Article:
Impetus for the present study derives considerably from a prior study in which it was found that glucose-tolerant women with visceral obesity had an increased ratio of glycolytic to oxidative enzyme capacity in skeletal muscle and that this was a strong marker of insulin resistance (22). The findings in obese, glucose-tolerant individuals of the present study reaffirm these earlier results. The findings also extend these observations because the disproportionality between glycolytic and oxidative enzyme activity was more marked in NIDDM than in obese glucose-tolerant individuals. There have been some prior investigations that have examined skeletal muscle glycolytic and oxidative enzyme activity in NIDDM (2, 13, 16, 26). These studies found that glycolytic capacity was higher, whereas oxidative capacity was reduced, in NIDDM. However, neither the relationship to insulin sensitivity nor the issue of proportionality between glycolytic and oxidative enzyme capacity was specifically addressed. The results of the present study are, therefore, consistent with these previous studies and also can be regarded as consistent with recent data on an increased distribution of fast-twitch, glycolytic fibers in NIDDM (17). Seven skeletal muscle enzymes were assayed for the present study, and for each of these, there was at least a twofold variance in activity across the subjects, who were lean and obese nondiabetic individuals and obese individuals with NIDDM. There were strong within-subject relationships among the four glycolytic enzymes (PFK, GAPDH, HK, and Phos) and a correlation of similar strength between CS and COx; however, no significant correlation (within subject) was observed between glycolytic and oxidative activities. These patterns confirm prior observations regarding coordinated regulation of enzyme activity levels within each pathway yet independent regulation of glycolytic compared with oxidative pathways (19). These findings underscore the conceptual validity of examining proportionality between glycolytic and oxidative enzyme activities as a separate, yet integrative, parameter of skeletal muscle metabolic potential. A high level of within-subject repeatability for determination of enzyme activity has been reported as well (7, 22).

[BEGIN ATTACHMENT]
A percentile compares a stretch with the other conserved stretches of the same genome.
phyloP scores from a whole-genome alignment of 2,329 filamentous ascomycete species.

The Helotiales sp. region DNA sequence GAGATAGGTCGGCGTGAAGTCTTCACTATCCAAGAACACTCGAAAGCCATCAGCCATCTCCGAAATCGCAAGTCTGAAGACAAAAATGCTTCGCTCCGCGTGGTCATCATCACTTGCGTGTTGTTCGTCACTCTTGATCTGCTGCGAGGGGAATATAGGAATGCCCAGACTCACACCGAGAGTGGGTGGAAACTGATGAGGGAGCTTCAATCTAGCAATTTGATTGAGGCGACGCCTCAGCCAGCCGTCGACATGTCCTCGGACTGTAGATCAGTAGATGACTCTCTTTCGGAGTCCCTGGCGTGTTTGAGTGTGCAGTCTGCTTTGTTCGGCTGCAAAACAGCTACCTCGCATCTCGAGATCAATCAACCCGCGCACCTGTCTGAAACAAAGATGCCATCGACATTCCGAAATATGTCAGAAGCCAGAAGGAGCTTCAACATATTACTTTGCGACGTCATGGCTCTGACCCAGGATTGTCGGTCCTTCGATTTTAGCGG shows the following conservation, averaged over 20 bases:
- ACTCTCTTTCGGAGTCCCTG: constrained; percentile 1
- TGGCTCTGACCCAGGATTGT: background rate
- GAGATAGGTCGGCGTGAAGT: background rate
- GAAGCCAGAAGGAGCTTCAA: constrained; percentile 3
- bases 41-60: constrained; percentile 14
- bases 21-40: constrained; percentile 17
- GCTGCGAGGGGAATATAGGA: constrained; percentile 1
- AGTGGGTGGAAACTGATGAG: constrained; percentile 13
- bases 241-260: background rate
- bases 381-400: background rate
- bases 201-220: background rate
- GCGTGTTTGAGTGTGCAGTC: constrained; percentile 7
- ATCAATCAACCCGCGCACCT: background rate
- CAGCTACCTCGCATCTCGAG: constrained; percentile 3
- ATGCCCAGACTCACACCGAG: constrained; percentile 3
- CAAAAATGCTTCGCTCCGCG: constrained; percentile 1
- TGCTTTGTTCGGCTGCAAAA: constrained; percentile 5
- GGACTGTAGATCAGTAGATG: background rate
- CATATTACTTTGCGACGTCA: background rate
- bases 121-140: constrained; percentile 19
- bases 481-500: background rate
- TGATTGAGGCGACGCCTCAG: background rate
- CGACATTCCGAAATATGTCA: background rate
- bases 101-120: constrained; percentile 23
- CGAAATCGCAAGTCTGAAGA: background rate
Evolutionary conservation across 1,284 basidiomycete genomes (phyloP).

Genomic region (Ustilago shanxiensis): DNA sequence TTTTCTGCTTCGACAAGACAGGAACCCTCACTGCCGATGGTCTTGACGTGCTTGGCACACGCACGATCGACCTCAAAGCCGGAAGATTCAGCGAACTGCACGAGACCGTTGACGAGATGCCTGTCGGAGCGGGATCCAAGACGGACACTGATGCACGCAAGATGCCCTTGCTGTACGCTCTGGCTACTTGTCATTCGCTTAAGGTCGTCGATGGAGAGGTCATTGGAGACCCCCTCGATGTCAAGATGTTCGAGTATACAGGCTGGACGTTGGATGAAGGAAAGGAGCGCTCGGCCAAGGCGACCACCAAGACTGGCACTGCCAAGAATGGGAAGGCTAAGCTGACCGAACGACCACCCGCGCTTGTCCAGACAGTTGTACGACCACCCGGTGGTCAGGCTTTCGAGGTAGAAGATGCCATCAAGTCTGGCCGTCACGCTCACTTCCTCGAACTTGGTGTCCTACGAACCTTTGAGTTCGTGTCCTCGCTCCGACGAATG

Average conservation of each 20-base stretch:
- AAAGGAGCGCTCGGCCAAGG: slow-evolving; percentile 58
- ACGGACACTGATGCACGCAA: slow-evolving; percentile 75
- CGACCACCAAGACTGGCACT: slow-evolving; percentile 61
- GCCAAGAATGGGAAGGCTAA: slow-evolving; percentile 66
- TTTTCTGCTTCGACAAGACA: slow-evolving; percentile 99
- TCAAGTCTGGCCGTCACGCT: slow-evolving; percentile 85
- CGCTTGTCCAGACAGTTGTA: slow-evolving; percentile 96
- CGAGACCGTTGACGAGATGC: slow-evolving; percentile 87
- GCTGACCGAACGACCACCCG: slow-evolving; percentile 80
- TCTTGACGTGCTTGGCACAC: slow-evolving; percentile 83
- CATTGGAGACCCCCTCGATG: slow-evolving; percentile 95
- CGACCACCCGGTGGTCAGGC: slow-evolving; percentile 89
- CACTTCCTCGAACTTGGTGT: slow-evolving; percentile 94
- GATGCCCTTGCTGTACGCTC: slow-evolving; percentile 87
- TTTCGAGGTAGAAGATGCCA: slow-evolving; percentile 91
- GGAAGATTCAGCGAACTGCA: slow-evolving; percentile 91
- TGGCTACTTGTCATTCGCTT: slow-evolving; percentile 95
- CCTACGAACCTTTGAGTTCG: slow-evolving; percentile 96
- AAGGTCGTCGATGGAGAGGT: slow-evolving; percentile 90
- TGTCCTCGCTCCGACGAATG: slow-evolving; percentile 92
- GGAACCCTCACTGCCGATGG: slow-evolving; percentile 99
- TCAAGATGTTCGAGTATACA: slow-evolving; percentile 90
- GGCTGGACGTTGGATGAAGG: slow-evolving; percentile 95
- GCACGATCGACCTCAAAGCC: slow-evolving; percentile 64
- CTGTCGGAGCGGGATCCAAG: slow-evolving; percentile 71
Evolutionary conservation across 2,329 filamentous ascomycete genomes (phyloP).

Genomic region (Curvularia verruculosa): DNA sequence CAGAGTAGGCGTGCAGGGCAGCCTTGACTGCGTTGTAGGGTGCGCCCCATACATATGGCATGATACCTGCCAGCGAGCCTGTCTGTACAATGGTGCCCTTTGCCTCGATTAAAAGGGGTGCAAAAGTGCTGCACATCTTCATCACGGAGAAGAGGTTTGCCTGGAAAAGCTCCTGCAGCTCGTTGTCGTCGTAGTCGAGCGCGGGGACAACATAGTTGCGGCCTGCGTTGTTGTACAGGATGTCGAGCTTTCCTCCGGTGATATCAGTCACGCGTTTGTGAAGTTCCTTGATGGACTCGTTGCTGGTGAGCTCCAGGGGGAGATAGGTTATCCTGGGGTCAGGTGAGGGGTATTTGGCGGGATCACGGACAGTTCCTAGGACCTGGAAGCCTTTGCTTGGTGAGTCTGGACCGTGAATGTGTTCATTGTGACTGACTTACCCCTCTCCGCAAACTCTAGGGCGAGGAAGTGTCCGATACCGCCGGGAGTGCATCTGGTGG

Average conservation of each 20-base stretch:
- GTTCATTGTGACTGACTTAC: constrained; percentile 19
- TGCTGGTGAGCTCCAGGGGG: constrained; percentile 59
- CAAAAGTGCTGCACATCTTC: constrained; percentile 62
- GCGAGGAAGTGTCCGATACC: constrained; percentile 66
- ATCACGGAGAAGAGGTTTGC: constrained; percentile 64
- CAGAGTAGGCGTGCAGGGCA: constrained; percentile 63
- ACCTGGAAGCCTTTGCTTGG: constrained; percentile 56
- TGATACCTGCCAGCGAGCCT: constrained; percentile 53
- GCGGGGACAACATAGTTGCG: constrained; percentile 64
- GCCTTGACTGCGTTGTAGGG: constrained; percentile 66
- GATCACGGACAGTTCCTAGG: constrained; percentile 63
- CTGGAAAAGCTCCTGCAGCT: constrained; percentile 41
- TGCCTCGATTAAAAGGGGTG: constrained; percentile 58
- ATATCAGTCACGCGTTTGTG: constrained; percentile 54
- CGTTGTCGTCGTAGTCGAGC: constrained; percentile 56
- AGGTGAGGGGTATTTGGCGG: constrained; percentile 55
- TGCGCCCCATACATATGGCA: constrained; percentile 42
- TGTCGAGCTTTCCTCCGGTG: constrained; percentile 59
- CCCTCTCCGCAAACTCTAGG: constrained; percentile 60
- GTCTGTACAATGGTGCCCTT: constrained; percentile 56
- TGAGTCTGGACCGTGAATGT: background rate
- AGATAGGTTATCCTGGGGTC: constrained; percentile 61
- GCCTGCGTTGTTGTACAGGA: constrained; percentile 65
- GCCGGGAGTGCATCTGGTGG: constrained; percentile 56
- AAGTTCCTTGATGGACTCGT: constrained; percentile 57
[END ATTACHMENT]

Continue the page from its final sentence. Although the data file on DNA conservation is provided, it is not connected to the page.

Subjects with NIDDM had the highest ratio of glycolytic to oxidative enzyme activities, with obese and lean nondiabetic subjects manifesting stepwise decrements in these ratios. This pattern for ratios of glycolytic to oxidative enzyme activities emerged so clearly because there were oppositely directed patterns for glycolytic and oxidative enzyme activities. NIDDM subjects had the highest mean value for glycolytic activity and the lowest mean value for oxidative capacity, with obese nondiabetic subjects manifesting intermediate values for each pathway.
The ranges for the oxidative markers, CS and COx, were consistent with levels typically found in sedentary subjects (7). The reduced oxidative capacity of skeletal muscle in NIDDM is consonant with low values for aerobic fitness in many individuals with NIDDM (20). Although none of the participants in the present study reported strenuous or even regular programs of exercise, aerobic fitness was not determined, and it is possible that some of the differences in oxidative capacity observed do indeed reflect differences in fitness or physical activity levels among our volunteers. Capacity for oxidative phosphorylation within skeletal muscle appears to decline with aging but can be improved with physical training. Physical activity, which enhances insulin sensitivity, has the effect of increasing oxidative capacity and reducing glycolytic enzyme activity (9). This type of response is additional, albeit indirect, evidence for a linkage between regulation of insulin sensitivity and proportionality between glycolytic and oxidative pathways. The response to training suggests that as the capacity to replete ATP through oxidative phosphorylation is enhanced, there is less reliance on ATP generation via anaerobic glycolysis. The findings of the present study and those of an earlier study in obese glucose-tolerant women (22) suggest that an opposite pattern occurs in the setting of insulin resistance. This pattern seems to be one characterized by an increased reliance on glycolytic capacity and diminished ability to utilize the higher yielding pathways of oxidative phosphorylation. Additional studies are needed to address the relative contribution of these fundamental aspects of the bioenergetics of skeletal muscle to the various disorders associated with insulin resistance.